June 15, 2004 | General


BioCycle June 2004, Vol. 45, No. 6, p. 30
Sumter County solid waste facility incorporates front-end recovery of recyclables as part of integrated management system.
Miriam Zimms

IN MARCH 2004, a new rotary digester began operating at the Sumter County, Florida Solid Waste, Recycling and Composting Facility (SWRCF) at Lake Panasoffkee. The original digester is currently undergoing repairs. At full capacity, the two digesters are designed to process about 200 tons of municipal solid waste (MSW) and biosolids.
The new digester, 14 feet in diameter by 185 feet long, is able to process 120 tons/day of MSW and biosolids utilizing a three-day retention time under its current Florida Department of Environmental Protection permit. The system will also provide an opportunity for varied organics projects and farm demonstrations to be done by researchers through the Florida Organics Recycling Center for Excellence (FORCE) located at the facility.
Sumter County has been composting organic residuals since 1988 and began using its first digester in 1997. The facility was one of the first in the United States to incorporate upfront processing of recyclables. The new digester – constructed and installed by A-C Equipment Services to accelerate the conversion of organic residuals into compost – will allow the County to manage the waste from its rapidly growing population. Sumter County has grown from 30,000 in 1988 to 76,000 in 2004.
According to the Board of County Commissioners (BOCC), the expectation is that the County’s population will continue to double in the next decade. The BOCC has asked Kessler Consulting, Inc. to review the various disposal, recycling, composting and transfer options needed to meet that expected development.
State funds were allocated in 2000 to Sumter County to establish the Florida Organics Recycling Center for Excellence (FORCE) – a cooperative project between the Florida Department of Environmental Protection, Sumter County and public-private researchers. The Center’s goal is to develop practical solutions for using Florida’s organic wastes through a centralized, statewide effort. It is headquartered at the Sumter County SWRCF where research and demonstrations will include: Composting of various feedstocks and blends; Monitoring programs for process control, market needs and environmental concerns; Testing various organics technology applications; A 40-acre demonstration farm site using various types of compost on specific crops; and Reviewing and improving regulatory barriers to foster organics utilization in Florida.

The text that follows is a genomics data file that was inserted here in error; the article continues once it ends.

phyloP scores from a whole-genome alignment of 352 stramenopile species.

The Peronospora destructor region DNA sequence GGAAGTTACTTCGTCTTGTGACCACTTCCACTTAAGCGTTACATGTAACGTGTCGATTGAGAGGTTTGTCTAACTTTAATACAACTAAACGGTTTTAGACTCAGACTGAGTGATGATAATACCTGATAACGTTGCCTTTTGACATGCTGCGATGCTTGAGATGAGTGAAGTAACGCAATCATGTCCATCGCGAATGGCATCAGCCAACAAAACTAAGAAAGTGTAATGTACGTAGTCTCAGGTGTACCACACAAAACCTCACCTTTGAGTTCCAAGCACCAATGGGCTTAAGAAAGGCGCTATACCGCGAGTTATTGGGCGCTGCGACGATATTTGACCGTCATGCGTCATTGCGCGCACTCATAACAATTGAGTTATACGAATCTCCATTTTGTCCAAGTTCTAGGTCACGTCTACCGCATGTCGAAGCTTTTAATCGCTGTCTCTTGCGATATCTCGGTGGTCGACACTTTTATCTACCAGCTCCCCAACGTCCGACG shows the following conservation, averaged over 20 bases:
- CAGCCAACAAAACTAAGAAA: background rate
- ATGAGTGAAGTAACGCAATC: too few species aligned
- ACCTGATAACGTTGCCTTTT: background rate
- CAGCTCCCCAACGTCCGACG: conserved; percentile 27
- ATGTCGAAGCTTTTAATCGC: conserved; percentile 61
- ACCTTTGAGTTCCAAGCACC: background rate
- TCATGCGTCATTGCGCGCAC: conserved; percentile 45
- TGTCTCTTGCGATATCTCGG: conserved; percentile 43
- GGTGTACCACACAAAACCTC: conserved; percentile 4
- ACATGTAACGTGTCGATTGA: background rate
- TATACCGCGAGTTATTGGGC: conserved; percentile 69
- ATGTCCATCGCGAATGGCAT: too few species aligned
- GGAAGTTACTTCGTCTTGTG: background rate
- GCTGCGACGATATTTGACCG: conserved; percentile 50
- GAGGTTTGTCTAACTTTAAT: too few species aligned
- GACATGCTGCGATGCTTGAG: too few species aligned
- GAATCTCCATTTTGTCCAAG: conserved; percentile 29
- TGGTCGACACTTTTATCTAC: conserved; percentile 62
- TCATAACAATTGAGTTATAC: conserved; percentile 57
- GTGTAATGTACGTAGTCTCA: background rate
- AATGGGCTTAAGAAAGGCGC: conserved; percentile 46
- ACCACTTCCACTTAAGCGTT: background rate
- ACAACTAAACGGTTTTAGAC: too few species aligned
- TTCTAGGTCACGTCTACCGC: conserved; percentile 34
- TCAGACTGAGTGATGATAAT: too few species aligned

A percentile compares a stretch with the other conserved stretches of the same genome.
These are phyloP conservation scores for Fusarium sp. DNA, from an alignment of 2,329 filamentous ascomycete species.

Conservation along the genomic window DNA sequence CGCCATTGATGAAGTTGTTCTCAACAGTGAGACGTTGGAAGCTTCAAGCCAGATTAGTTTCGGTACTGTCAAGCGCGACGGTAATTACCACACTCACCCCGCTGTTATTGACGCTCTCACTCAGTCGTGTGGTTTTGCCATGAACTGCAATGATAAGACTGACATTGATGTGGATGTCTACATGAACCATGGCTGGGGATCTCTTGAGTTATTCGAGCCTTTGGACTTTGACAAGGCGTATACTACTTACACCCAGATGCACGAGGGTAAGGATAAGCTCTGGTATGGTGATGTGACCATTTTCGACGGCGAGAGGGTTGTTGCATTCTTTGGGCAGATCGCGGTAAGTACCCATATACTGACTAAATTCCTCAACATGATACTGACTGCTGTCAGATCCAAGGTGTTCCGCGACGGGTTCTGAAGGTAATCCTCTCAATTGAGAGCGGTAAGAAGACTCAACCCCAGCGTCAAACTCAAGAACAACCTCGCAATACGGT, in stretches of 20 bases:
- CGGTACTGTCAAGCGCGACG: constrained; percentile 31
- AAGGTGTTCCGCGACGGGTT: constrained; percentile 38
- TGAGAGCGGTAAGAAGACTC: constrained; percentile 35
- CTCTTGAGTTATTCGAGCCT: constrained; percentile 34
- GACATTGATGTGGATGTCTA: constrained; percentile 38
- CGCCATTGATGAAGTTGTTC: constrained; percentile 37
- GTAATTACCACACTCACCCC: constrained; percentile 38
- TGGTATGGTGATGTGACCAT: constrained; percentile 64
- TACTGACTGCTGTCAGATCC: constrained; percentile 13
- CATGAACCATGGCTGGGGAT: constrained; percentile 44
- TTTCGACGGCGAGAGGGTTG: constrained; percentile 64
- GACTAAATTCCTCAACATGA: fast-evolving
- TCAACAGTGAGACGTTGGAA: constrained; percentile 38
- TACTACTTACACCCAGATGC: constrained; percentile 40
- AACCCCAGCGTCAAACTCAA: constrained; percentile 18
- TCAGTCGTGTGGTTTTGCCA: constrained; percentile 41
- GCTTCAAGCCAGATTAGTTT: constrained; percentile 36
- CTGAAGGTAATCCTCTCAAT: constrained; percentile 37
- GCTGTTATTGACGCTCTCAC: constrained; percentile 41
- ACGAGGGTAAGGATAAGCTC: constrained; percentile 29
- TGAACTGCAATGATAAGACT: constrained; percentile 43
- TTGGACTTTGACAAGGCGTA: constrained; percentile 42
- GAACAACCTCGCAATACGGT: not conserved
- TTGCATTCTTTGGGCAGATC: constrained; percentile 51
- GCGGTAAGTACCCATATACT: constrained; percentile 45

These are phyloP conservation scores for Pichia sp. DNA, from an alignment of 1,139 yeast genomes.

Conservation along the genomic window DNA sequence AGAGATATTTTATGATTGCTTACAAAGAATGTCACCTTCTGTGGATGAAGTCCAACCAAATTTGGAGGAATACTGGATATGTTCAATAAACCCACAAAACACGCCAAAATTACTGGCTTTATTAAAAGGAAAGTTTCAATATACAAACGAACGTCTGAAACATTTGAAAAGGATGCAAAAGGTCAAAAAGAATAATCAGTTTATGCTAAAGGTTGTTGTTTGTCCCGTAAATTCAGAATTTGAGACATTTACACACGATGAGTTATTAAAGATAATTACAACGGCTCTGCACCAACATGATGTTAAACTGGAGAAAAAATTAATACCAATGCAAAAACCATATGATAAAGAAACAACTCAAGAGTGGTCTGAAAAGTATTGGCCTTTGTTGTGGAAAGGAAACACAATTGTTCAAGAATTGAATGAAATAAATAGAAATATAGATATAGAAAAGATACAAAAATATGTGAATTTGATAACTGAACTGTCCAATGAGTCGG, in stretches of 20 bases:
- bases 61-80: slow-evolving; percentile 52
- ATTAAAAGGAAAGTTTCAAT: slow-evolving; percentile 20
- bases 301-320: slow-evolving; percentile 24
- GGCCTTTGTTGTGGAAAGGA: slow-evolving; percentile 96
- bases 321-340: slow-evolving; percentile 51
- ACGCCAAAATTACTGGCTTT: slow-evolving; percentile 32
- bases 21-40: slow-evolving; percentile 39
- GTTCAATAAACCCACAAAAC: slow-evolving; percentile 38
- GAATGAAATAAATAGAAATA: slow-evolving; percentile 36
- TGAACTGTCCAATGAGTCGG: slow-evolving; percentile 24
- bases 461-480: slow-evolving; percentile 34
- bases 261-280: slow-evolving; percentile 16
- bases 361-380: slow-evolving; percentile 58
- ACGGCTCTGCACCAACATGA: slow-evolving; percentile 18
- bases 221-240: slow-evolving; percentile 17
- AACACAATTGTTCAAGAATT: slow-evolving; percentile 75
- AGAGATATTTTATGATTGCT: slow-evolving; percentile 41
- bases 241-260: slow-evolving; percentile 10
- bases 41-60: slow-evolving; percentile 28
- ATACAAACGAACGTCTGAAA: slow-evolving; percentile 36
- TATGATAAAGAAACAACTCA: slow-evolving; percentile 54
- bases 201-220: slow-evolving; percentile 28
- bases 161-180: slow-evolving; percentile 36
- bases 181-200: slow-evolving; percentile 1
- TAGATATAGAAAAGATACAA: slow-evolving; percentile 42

To fulfill the above goals, an office/laboratory structure has been completed; seven organics recycling projects have received grants of $200,000; the in-vessel digester as described above is composting MSW and biosolids; and Dr. Joan Bradshaw – formerly Conservation Coordinator for St. Petersburg – has been named FORCE superintendent. For more details, visit the web site at:
Miriam Zimms is with Kessler Consulting, Inc., based in Tampa, Florida.
INCOMING municipal solid waste is conveyed to a totally enclosed materials recovery area, where sorters pull out corrugated cardboard, newspaper, bottles, cans and plastics. “These are commercial and residential materials, so we pull off a lot of corrugated,” says Mitch Kessler, who oversees plant operations for the county. “If the paper market is really good, sorters also will pull that; if not, that material goes to composting. About 20 percent of what goes through the sorting line is recovered for recycling.”
Materials remaining on the line are conveyed to the digesters. Air from the digesters is treated through a biofilter. Next, materials pass through a two-inch screen; unders from that screen go into windrows, and overs go back into the digester. Feedstocks are composted in windrows for 21 days, and then moved to a curing area for a minimum of six weeks. In total, about 65 percent of incoming MSW are recovered via composting and recycling.

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